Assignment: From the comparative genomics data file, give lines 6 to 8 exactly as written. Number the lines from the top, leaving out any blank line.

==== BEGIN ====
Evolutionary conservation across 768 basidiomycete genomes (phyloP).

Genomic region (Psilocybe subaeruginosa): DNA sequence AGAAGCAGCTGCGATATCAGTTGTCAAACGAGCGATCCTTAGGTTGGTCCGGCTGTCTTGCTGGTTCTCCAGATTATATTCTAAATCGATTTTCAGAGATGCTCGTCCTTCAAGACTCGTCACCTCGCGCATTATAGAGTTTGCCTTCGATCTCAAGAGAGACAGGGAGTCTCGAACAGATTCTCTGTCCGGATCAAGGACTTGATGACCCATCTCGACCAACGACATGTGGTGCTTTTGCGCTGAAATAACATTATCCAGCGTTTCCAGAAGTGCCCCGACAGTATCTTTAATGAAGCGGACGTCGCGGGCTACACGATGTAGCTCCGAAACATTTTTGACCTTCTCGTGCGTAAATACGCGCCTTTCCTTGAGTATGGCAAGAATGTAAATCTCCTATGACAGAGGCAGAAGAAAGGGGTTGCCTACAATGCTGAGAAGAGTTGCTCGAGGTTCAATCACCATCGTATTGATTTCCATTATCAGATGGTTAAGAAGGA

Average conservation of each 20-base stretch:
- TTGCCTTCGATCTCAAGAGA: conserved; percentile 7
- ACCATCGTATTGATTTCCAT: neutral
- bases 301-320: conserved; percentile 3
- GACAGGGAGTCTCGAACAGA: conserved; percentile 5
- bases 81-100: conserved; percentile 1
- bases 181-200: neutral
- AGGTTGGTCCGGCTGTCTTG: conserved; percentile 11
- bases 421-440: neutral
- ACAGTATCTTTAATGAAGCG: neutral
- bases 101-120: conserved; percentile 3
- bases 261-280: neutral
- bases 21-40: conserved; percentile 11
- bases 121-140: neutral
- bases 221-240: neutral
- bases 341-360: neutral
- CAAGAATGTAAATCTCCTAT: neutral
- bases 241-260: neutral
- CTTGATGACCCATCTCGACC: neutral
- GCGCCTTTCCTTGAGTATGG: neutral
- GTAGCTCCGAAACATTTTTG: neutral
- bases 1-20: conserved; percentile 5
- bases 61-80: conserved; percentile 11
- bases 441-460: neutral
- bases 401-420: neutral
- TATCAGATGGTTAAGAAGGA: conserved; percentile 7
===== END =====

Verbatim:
- bases 301-320: conserved; percentile 3
- GACAGGGAGTCTCGAACAGA: conserved; percentile 5
- bases 81-100: conserved; percentile 1